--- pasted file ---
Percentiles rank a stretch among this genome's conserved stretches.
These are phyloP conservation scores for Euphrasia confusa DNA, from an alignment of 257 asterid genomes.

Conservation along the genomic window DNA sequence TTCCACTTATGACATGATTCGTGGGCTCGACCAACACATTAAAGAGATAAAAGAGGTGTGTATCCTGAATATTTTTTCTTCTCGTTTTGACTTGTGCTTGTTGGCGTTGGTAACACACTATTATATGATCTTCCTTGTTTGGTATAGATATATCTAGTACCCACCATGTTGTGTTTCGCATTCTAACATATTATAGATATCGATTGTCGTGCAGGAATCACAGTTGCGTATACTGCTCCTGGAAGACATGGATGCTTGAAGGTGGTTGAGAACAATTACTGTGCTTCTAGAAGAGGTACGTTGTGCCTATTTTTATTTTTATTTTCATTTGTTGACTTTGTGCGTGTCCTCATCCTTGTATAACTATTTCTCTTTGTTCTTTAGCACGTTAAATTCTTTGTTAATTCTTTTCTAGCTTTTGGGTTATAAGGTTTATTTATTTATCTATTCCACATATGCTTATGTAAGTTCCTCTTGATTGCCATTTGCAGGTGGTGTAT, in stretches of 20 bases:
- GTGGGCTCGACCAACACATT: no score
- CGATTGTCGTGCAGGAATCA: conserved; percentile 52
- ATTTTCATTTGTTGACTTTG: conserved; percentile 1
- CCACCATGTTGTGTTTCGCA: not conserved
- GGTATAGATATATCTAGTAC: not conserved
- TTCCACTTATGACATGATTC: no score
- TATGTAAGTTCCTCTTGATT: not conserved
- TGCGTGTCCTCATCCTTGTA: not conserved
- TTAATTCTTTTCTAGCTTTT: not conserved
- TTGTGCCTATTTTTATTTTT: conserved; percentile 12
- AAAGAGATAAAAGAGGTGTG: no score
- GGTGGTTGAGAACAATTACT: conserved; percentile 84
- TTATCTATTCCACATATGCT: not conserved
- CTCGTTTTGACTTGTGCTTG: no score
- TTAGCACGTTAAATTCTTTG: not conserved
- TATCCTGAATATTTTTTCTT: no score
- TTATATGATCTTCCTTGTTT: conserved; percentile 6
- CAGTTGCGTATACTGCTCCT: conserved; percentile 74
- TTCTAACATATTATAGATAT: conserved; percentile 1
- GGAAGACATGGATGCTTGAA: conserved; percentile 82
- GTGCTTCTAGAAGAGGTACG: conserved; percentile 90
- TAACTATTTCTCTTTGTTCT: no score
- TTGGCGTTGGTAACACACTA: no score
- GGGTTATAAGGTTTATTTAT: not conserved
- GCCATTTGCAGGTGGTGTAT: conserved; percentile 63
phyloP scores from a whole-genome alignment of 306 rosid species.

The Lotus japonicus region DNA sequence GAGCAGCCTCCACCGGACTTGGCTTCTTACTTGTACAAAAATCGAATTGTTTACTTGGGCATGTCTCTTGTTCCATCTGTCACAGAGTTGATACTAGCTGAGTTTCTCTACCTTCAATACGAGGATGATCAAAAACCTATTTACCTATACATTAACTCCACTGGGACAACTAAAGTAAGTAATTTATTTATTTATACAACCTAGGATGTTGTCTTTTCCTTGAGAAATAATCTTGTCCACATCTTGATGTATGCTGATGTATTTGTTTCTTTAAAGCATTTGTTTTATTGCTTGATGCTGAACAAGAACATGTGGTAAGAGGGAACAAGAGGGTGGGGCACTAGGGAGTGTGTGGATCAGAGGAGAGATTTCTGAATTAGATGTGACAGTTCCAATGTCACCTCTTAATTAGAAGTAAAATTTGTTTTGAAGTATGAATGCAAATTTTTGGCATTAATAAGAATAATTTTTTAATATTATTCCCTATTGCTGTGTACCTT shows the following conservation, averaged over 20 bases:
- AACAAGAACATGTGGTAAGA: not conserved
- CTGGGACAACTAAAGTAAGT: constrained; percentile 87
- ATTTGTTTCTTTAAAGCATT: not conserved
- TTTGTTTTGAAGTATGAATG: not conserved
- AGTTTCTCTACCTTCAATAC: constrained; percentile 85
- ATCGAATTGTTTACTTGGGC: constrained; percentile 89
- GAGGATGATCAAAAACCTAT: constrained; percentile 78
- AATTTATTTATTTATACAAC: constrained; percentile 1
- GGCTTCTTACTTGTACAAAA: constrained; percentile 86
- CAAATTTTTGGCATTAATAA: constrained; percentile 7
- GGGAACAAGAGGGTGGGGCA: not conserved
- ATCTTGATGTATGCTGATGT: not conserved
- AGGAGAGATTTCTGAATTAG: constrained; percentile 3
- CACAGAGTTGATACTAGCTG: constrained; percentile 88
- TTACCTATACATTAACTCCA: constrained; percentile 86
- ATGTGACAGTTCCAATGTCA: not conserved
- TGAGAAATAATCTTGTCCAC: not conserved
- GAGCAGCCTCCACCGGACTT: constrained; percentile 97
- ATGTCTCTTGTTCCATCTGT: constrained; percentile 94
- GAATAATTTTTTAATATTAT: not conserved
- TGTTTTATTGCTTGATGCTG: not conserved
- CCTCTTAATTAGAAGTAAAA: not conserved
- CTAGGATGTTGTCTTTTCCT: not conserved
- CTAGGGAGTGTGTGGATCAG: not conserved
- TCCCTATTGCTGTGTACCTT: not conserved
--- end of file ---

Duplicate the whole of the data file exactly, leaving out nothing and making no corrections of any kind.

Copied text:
Percentiles rank a stretch among this genome's conserved stretches.
These are phyloP conservation scores for Euphrasia confusa DNA, from an alignment of 257 asterid genomes.

Conservation along the genomic window DNA sequence TTCCACTTATGACATGATTCGTGGGCTCGACCAACACATTAAAGAGATAAAAGAGGTGTGTATCCTGAATATTTTTTCTTCTCGTTTTGACTTGTGCTTGTTGGCGTTGGTAACACACTATTATATGATCTTCCTTGTTTGGTATAGATATATCTAGTACCCACCATGTTGTGTTTCGCATTCTAACATATTATAGATATCGATTGTCGTGCAGGAATCACAGTTGCGTATACTGCTCCTGGAAGACATGGATGCTTGAAGGTGGTTGAGAACAATTACTGTGCTTCTAGAAGAGGTACGTTGTGCCTATTTTTATTTTTATTTTCATTTGTTGACTTTGTGCGTGTCCTCATCCTTGTATAACTATTTCTCTTTGTTCTTTAGCACGTTAAATTCTTTGTTAATTCTTTTCTAGCTTTTGGGTTATAAGGTTTATTTATTTATCTATTCCACATATGCTTATGTAAGTTCCTCTTGATTGCCATTTGCAGGTGGTGTAT, in stretches of 20 bases:
- GTGGGCTCGACCAACACATT: no score
- CGATTGTCGTGCAGGAATCA: conserved; percentile 52
- ATTTTCATTTGTTGACTTTG: conserved; percentile 1
- CCACCATGTTGTGTTTCGCA: not conserved
- GGTATAGATATATCTAGTAC: not conserved
- TTCCACTTATGACATGATTC: no score
- TATGTAAGTTCCTCTTGATT: not conserved
- TGCGTGTCCTCATCCTTGTA: not conserved
- TTAATTCTTTTCTAGCTTTT: not conserved
- TTGTGCCTATTTTTATTTTT: conserved; percentile 12
- AAAGAGATAAAAGAGGTGTG: no score
- GGTGGTTGAGAACAATTACT: conserved; percentile 84
- TTATCTATTCCACATATGCT: not conserved
- CTCGTTTTGACTTGTGCTTG: no score
- TTAGCACGTTAAATTCTTTG: not conserved
- TATCCTGAATATTTTTTCTT: no score
- TTATATGATCTTCCTTGTTT: conserved; percentile 6
- CAGTTGCGTATACTGCTCCT: conserved; percentile 74
- TTCTAACATATTATAGATAT: conserved; percentile 1
- GGAAGACATGGATGCTTGAA: conserved; percentile 82
- GTGCTTCTAGAAGAGGTACG: conserved; percentile 90
- TAACTATTTCTCTTTGTTCT: no score
- TTGGCGTTGGTAACACACTA: no score
- GGGTTATAAGGTTTATTTAT: not conserved
- GCCATTTGCAGGTGGTGTAT: conserved; percentile 63
phyloP scores from a whole-genome alignment of 306 rosid species.

The Lotus japonicus region DNA sequence GAGCAGCCTCCACCGGACTTGGCTTCTTACTTGTACAAAAATCGAATTGTTTACTTGGGCATGTCTCTTGTTCCATCTGTCACAGAGTTGATACTAGCTGAGTTTCTCTACCTTCAATACGAGGATGATCAAAAACCTATTTACCTATACATTAACTCCACTGGGACAACTAAAGTAAGTAATTTATTTATTTATACAACCTAGGATGTTGTCTTTTCCTTGAGAAATAATCTTGTCCACATCTTGATGTATGCTGATGTATTTGTTTCTTTAAAGCATTTGTTTTATTGCTTGATGCTGAACAAGAACATGTGGTAAGAGGGAACAAGAGGGTGGGGCACTAGGGAGTGTGTGGATCAGAGGAGAGATTTCTGAATTAGATGTGACAGTTCCAATGTCACCTCTTAATTAGAAGTAAAATTTGTTTTGAAGTATGAATGCAAATTTTTGGCATTAATAAGAATAATTTTTTAATATTATTCCCTATTGCTGTGTACCTT shows the following conservation, averaged over 20 bases:
- AACAAGAACATGTGGTAAGA: not conserved
- CTGGGACAACTAAAGTAAGT: constrained; percentile 87
- ATTTGTTTCTTTAAAGCATT: not conserved
- TTTGTTTTGAAGTATGAATG: not conserved
- AGTTTCTCTACCTTCAATAC: constrained; percentile 85
- ATCGAATTGTTTACTTGGGC: constrained; percentile 89
- GAGGATGATCAAAAACCTAT: constrained; percentile 78
- AATTTATTTATTTATACAAC: constrained; percentile 1
- GGCTTCTTACTTGTACAAAA: constrained; percentile 86
- CAAATTTTTGGCATTAATAA: constrained; percentile 7
- GGGAACAAGAGGGTGGGGCA: not conserved
- ATCTTGATGTATGCTGATGT: not conserved
- AGGAGAGATTTCTGAATTAG: constrained; percentile 3
- CACAGAGTTGATACTAGCTG: constrained; percentile 88
- TTACCTATACATTAACTCCA: constrained; percentile 86
- ATGTGACAGTTCCAATGTCA: not conserved
- TGAGAAATAATCTTGTCCAC: not conserved
- GAGCAGCCTCCACCGGACTT: constrained; percentile 97
- ATGTCTCTTGTTCCATCTGT: constrained; percentile 94
- GAATAATTTTTTAATATTAT: not conserved
- TGTTTTATTGCTTGATGCTG: not conserved
- CCTCTTAATTAGAAGTAAAA: not conserved
- CTAGGATGTTGTCTTTTCCT: not conserved
- CTAGGGAGTGTGTGGATCAG: not conserved
- TCCCTATTGCTGTGTACCTT: not conserved